Google has announced that Turning Point, Australia’s leading addiction treatment and research centre, is one of 20 organisations world-wide that will share USD$25 million in grants from Google.org, credit and consulting from Google Cloud and coaching by Google’s Artificial Intelligence (AI) experts as a grantee of the Google AI Impact Challenge.
The Google AI Impact Challenge was an open call to nonprofits, social enterprises, and research institutions from around the world to submit their ideas to use AI to help address societal challenges.
The Eastern Health project will focus on Ambulance data:
Ambulances are often the first point of contact with someone who is suicidal, making ambulance clinical records a unique data source to help inform suicide prevention efforts.
By using AI tools to analyze these records, Turning Point, a national center within Eastern Health, will uncover critical suicide trends and potential points of intervention to better inform policy and public health responses.
Turning Point and its partners, Monash University and the Eastern Health Foundation, are the only Australian grant recipients, and will receive $1.2 million AUD ($850,000 USD) to develop a national suicide monitoring system which has the potential to set international standards to informing suicide prevention efforts.
Turning Point Director and Monash University Professor of Addiction Studies and Services Dan Lubman will lead the project and travel to San Francisco in May with colleagues Dr Debbie Scott and Prof Wray Buntine to commence the project. For five days, all 20 organisations from across the world that have successfully received grants will join Google AI experts, Project Managers and the startup specialists from Google’s Launchpad Accelerator for a training program.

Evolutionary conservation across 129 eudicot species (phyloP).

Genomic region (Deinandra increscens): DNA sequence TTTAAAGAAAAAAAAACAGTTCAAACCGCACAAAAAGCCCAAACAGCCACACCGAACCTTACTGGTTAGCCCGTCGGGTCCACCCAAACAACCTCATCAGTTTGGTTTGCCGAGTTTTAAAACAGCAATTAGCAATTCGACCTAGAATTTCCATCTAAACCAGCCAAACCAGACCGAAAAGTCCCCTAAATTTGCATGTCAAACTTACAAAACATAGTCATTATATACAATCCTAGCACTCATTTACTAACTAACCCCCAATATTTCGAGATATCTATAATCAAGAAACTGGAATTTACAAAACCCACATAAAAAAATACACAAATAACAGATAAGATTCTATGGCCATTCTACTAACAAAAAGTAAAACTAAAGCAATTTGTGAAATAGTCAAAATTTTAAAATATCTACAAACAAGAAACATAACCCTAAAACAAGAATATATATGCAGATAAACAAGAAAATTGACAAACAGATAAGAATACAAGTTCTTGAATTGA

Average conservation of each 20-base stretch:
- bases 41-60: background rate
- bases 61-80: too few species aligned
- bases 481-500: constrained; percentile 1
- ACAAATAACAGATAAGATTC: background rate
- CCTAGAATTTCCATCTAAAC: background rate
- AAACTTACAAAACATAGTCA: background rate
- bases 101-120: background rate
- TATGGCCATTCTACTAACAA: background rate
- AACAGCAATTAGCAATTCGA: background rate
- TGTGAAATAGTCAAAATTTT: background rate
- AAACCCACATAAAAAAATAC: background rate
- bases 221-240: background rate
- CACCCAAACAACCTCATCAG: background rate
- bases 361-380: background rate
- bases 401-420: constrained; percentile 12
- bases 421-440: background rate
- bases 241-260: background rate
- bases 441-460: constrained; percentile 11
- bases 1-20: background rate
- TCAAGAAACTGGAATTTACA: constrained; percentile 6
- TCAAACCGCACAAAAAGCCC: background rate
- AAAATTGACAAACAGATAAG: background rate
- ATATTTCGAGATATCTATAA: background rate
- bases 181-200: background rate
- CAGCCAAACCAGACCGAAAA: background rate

Each organisation will be paired with a Google expert who will meet with them regularly for coaching sessions, and will also have access to other Google resources and expert mentorship.
“Suicide rates are unfortunately continuing to rise in Australia and around the world. This grant from Google gives us the opportunity to undertake a project that has huge potential to make a positive impact, and we are incredibly grateful for their generous commitment to supporting this work,” Prof Lubman said.
The project will involve using AI methodologies to streamline coding of national ambulance suicide-related attendance data. The resulting data would play a central role in informing public health prevention, policy and intervention, as well as identifying emerging trends, hidden populations and geographical hotspots for targeted responses relating to suicide.
Eastern Health Foundation Director Jason Smith said, “Eastern Health Foundation is very excited to work in partnership with Turning Point and Monash University on this three year project and is delighted to assist in the coordination of various aspects of this ground-breaking project.
"We look forward to celebrating this incredible outcome with all involved and contributing to improving the lives of people in our community.”
Jacquelline Fuller, president of Google.org said more than 2600 organisations applied to the Google AI Impact Challenge.
“We received thousands of applications to the Google AI Impact Challenge and are excited that Eastern Health was selected to receive funding and expertise from Google. AI is at a nascent stage when it comes to the value it can have for the social impact sector, and we look forward to seeing the outcomes of this work and considering where there is potential for use to do even more,” Ms Fuller said.
Find out more at Google Impact Challenge.